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‘The Nasty Terrible T-KID 170’: New doc on one of NYC’s greatest and most legendary graffiti writers
05.16.2016
09:32 am

Topics:
Art
Crime

Tags:
graffitti
T-KID 170


 
World-renowned graffiti artist, Julius Cavero aka T-KID 170,  began his “career” in the mid ‘70s tagging under the name “King 13” for gangs The Bronx Enchanters and The Renegades of Harlem, where he learned how to paint trains. After a gang-related shootout, Cavero suffered three shots to the leg, nearly killing him.

In three weeks of hospitalization following the shoot-out, Cavero sketched endlessly, recreating himself as T-KID 170. At that time, Julius Cavero gave up gang life for street art. That’s not to say he went “straight,” mind you—he was still committing criminal acts of trespassing and vandalism, but those acts made a name for him as one of the most important NYC graffiti artists of the ‘70’s and ‘80s.

T-KID 170 became famous for his unique lettering, illustration style, and extremely prolific train-bombing. In addition to his notable artistic ability, T-KID gained a reputation in the early to mid 1980s as being one of the most feared writers. T-KID’s crew, The Vamp Squad, allegedly robbed and beat many writers attempted to tag trains on their “ghost yard” turf. These guys didn’t fuck around.
 
More T-KID 170 after the jump…

Posted by Christopher Bickel | Leave a comment
Aerosol resistance in bloody Cairo: ‘The people want the regime to end’

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Cairo-based British journalist Sara Carr continues to bring some fantastic street-level photojournalism from her adopted home city, including some shots of the spray-paint agitprop going on in the capitol.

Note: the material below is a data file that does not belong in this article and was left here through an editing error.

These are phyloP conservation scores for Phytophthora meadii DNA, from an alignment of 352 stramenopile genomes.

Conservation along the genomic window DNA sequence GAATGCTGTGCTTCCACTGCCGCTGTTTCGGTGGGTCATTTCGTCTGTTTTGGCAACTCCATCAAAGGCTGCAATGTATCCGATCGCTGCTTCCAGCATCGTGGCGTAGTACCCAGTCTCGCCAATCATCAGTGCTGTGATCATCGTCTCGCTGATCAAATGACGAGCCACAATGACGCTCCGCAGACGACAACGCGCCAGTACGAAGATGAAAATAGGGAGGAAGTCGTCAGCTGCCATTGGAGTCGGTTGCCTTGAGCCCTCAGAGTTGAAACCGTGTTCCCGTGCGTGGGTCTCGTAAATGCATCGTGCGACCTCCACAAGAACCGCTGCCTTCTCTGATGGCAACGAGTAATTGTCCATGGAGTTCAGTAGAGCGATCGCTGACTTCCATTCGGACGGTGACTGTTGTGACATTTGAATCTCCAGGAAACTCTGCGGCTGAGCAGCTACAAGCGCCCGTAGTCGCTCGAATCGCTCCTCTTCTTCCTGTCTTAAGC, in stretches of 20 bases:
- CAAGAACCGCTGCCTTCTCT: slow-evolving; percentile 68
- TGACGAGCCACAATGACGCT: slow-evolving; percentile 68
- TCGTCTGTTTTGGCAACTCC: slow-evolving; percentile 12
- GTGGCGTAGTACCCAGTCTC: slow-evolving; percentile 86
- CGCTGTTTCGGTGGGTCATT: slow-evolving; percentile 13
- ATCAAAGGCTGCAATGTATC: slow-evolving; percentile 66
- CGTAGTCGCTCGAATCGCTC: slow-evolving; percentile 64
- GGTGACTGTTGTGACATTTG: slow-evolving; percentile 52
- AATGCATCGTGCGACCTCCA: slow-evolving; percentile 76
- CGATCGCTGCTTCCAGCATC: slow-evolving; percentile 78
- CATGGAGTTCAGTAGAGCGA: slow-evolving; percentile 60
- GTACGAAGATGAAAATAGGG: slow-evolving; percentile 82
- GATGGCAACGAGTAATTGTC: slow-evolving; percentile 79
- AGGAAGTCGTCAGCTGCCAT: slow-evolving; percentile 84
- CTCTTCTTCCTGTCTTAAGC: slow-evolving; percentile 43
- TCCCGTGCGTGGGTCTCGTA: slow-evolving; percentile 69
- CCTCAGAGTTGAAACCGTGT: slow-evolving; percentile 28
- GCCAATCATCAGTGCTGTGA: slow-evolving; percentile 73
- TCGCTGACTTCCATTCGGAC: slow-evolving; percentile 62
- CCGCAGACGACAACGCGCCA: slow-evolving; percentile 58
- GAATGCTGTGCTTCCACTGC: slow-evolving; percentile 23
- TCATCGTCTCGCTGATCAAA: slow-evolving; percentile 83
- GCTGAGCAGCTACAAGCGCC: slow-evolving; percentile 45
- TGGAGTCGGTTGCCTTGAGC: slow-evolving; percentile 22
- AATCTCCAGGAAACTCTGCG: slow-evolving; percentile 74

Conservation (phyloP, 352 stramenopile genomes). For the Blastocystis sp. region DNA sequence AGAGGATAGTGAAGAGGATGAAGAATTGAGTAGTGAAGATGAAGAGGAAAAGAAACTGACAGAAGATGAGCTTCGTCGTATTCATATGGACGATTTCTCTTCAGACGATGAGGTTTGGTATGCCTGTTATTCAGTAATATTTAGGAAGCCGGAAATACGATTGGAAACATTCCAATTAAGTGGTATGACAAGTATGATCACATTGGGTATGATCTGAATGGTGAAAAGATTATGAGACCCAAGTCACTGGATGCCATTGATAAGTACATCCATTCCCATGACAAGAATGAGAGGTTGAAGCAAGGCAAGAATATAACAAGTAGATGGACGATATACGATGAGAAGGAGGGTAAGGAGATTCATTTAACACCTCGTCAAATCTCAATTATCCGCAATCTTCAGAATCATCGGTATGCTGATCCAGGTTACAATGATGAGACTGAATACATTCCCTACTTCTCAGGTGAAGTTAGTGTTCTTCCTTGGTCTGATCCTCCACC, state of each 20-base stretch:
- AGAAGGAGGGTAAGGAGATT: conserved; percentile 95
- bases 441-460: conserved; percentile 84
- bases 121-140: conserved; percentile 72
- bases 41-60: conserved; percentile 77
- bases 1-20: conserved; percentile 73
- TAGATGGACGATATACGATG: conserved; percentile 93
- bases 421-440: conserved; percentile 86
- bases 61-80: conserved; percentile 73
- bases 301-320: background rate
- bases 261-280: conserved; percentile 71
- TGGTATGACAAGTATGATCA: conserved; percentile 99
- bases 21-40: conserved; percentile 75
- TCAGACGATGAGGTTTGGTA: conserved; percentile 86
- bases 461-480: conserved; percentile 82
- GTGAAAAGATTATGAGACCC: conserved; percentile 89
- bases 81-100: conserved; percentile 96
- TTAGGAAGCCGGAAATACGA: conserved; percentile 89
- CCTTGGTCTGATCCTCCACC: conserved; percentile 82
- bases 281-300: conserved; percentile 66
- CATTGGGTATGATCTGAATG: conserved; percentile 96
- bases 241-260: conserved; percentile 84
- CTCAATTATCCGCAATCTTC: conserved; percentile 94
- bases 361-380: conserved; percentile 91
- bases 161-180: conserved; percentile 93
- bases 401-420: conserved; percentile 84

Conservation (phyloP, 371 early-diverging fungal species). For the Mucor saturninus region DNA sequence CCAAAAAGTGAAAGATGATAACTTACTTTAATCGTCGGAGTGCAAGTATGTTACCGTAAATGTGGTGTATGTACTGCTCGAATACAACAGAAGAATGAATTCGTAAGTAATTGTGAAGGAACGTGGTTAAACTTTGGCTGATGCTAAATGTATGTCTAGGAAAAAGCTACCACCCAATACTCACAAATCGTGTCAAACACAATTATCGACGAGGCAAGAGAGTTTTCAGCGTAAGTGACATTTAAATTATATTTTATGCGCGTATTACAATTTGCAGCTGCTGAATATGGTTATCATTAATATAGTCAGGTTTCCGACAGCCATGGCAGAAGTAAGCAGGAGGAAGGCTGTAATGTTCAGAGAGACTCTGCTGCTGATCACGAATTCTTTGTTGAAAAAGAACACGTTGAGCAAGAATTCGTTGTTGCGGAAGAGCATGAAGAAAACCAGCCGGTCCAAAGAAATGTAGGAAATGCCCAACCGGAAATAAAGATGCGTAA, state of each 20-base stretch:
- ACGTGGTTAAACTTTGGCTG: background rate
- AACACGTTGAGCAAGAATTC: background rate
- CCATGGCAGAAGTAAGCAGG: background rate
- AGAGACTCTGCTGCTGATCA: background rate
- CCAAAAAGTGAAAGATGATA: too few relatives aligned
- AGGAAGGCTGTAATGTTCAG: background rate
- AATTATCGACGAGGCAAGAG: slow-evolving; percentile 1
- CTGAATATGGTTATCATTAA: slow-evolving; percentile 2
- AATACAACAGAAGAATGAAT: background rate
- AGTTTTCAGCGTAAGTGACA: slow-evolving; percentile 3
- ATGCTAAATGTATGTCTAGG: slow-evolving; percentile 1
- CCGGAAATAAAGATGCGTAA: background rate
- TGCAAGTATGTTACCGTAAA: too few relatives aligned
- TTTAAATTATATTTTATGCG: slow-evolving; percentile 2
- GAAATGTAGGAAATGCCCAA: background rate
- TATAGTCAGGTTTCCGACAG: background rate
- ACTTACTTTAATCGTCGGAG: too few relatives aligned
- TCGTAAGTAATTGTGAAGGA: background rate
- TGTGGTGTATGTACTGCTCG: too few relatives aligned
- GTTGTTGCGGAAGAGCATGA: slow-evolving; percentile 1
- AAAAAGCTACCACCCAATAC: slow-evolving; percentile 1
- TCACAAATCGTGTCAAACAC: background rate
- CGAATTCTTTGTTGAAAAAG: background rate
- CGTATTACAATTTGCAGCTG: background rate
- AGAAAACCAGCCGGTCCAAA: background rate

Carr and some others have just assembled a Cairo offshoot from the Occupied London site, reporting on the ground, and along with Democracy Now, it’s proven a great item to add to your Egyptian Revolution RSS. They’ve already posted twice on today’s ruthless and unsurprising pro-Mubarak raid on Tahrir Square.
 
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“No to Mubarak, no to Nazif, no to Sorour”
(Refers to Ahmed Nazif, Prime Minister for past 7 years until yesterday, and Ahmad Fathi Sorour, speaker of the People’s Assembly since 1991 and first in the official line of succession as President after Mubarak)

 
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“Down with the regime” with inverted “Eagle of Saladin” coat of arms from the Egyptian flag.
 
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Stencil of Mubarak; underneath, the Arabic word “Irhal”, meaning “Leave”.

 

Posted by Ron Nachmann | Leave a comment